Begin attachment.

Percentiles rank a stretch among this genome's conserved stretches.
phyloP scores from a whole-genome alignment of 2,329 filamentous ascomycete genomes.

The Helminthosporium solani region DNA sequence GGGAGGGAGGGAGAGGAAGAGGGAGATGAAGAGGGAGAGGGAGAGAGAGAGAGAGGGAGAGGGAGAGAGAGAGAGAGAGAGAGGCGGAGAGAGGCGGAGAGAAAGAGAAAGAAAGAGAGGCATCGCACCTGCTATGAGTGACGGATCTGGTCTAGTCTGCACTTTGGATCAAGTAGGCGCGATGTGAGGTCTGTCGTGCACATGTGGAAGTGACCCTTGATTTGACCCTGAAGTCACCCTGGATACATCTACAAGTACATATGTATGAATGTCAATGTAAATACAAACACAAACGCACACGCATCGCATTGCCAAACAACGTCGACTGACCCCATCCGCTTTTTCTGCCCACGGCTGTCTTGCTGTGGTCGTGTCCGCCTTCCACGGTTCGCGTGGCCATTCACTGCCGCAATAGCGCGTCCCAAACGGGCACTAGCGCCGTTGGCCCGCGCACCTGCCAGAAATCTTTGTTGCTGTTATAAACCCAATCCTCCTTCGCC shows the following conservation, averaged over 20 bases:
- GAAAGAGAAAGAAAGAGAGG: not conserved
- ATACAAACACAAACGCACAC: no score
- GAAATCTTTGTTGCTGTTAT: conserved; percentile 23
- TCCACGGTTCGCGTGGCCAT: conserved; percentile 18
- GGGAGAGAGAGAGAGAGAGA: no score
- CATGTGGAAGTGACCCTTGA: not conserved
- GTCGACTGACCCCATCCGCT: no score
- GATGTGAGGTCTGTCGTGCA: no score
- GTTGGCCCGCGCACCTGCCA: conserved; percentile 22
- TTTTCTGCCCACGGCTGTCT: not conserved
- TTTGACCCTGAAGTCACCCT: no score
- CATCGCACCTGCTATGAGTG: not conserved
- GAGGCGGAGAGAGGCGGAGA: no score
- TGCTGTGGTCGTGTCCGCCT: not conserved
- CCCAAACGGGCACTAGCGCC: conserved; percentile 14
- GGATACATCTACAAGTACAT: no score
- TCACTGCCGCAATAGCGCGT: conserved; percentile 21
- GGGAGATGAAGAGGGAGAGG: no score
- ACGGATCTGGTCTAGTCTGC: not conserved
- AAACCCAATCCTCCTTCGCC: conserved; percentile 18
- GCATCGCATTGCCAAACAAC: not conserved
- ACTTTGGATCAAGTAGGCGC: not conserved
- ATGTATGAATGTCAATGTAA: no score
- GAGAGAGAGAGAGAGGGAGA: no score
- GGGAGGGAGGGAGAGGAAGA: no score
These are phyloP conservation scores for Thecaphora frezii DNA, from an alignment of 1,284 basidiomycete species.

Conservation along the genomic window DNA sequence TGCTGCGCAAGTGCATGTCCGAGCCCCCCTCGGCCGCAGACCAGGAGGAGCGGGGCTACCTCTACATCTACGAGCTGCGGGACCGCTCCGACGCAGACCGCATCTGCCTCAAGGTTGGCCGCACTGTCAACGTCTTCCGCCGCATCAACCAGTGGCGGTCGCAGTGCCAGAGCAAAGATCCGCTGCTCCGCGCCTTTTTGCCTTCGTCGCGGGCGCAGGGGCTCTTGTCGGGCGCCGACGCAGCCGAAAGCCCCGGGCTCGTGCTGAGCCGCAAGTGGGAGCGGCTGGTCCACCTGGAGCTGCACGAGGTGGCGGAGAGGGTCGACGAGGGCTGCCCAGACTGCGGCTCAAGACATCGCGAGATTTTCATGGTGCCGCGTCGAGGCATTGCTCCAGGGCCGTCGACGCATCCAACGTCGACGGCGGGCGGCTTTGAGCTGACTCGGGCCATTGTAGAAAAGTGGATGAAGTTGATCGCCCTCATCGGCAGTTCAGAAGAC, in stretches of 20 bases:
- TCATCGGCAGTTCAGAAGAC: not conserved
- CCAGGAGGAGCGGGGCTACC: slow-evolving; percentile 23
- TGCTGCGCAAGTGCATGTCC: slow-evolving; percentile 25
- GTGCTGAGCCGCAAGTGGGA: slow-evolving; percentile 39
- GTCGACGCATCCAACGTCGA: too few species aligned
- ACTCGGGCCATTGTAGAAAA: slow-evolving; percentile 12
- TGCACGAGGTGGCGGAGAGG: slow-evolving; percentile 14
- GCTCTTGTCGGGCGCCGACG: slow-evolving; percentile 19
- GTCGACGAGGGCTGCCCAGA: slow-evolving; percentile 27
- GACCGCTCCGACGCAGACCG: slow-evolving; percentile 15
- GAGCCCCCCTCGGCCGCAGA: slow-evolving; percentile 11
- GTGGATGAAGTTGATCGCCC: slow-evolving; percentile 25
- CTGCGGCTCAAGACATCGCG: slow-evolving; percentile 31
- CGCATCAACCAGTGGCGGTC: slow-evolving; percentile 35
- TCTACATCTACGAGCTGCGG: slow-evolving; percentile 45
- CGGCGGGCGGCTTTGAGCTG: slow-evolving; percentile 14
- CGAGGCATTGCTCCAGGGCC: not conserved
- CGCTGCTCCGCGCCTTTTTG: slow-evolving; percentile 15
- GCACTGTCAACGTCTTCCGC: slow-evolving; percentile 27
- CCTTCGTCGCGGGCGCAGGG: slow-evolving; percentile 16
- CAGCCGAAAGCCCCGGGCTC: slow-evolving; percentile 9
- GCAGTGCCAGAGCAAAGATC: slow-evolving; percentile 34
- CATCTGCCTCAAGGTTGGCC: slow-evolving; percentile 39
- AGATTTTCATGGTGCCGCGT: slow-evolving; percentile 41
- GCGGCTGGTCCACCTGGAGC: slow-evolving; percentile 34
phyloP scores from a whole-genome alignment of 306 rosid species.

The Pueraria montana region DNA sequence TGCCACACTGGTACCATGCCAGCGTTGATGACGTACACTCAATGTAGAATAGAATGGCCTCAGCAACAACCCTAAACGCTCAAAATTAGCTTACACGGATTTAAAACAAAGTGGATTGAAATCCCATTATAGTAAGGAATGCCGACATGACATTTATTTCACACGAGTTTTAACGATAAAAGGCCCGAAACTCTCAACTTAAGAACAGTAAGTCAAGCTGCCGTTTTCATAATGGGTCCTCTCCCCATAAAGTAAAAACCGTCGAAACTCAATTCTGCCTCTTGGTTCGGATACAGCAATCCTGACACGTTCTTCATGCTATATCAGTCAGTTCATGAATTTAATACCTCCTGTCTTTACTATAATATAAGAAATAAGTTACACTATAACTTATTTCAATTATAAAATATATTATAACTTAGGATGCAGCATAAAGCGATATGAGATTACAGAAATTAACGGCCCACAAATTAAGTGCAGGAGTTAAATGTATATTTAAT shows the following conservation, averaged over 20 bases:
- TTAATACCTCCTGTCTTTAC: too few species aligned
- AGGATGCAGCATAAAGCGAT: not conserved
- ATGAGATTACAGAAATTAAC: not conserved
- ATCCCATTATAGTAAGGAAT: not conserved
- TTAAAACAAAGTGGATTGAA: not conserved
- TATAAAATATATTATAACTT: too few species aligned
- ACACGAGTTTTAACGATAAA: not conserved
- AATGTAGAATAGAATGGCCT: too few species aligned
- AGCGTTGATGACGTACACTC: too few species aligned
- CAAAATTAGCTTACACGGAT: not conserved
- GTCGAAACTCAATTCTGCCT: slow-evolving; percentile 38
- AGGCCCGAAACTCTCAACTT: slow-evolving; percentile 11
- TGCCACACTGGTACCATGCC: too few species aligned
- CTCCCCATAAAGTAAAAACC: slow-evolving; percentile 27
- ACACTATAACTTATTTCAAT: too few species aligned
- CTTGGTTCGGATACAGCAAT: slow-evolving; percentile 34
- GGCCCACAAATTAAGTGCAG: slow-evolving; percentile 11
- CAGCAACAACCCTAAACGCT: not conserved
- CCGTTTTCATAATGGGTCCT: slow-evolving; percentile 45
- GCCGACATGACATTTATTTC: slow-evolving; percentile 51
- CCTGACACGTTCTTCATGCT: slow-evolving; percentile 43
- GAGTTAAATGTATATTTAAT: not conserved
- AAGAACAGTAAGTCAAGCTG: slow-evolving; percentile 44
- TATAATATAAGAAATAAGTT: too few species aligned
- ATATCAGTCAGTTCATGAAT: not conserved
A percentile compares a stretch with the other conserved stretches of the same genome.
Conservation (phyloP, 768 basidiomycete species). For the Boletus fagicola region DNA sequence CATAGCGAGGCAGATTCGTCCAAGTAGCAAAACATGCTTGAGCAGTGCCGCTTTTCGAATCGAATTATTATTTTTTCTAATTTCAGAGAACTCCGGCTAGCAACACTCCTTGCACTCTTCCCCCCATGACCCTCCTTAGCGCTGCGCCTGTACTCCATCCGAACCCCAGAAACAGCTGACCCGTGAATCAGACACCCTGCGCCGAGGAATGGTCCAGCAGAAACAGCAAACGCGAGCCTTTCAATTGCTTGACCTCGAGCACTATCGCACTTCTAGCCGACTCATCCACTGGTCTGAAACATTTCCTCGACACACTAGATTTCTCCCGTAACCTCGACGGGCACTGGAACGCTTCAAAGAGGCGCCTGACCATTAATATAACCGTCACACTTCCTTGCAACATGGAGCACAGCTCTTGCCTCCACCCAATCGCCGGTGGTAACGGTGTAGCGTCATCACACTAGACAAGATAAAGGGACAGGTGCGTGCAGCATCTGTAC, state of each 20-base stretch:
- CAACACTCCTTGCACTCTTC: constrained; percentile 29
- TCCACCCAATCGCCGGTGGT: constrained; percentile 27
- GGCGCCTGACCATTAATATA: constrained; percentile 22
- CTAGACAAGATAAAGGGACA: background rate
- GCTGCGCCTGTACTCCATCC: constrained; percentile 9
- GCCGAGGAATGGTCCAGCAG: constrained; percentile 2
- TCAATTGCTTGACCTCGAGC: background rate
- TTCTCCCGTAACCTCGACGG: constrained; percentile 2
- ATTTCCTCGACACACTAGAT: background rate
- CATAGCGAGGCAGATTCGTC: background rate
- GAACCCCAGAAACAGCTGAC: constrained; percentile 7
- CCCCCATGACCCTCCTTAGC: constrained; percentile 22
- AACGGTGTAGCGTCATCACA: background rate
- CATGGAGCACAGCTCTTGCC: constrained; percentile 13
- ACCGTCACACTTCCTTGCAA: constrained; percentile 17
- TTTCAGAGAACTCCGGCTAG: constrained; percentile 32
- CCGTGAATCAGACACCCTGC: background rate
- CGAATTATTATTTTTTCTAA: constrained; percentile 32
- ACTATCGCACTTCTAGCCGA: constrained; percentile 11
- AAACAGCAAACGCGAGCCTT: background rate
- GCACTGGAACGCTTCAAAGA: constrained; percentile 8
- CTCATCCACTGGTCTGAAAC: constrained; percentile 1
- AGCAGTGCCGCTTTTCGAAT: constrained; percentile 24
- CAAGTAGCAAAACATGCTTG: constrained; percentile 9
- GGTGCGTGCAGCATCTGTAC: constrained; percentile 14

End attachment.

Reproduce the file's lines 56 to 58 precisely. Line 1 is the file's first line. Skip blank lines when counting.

phyloP scores from a whole-genome alignment of 306 rosid species.

The Pueraria montana region DNA sequence TGCCACACTGGTACCATGCCAGCGTTGATGACGTACACTCAATGTAGAATAGAATGGCCTCAGCAACAACCCTAAACGCTCAAAATTAGCTTACACGGATTTAAAACAAAGTGGATTGAAATCCCATTATAGTAAGGAATGCCGACATGACATTTATTTCACACGAGTTTTAACGATAAAAGGCCCGAAACTCTCAACTTAAGAACAGTAAGTCAAGCTGCCGTTTTCATAATGGGTCCTCTCCCCATAAAGTAAAAACCGTCGAAACTCAATTCTGCCTCTTGGTTCGGATACAGCAATCCTGACACGTTCTTCATGCTATATCAGTCAGTTCATGAATTTAATACCTCCTGTCTTTACTATAATATAAGAAATAAGTTACACTATAACTTATTTCAATTATAAAATATATTATAACTTAGGATGCAGCATAAAGCGATATGAGATTACAGAAATTAACGGCCCACAAATTAAGTGCAGGAGTTAAATGTATATTTAAT shows the following conservation, averaged over 20 bases:
- TTAATACCTCCTGTCTTTAC: too few species aligned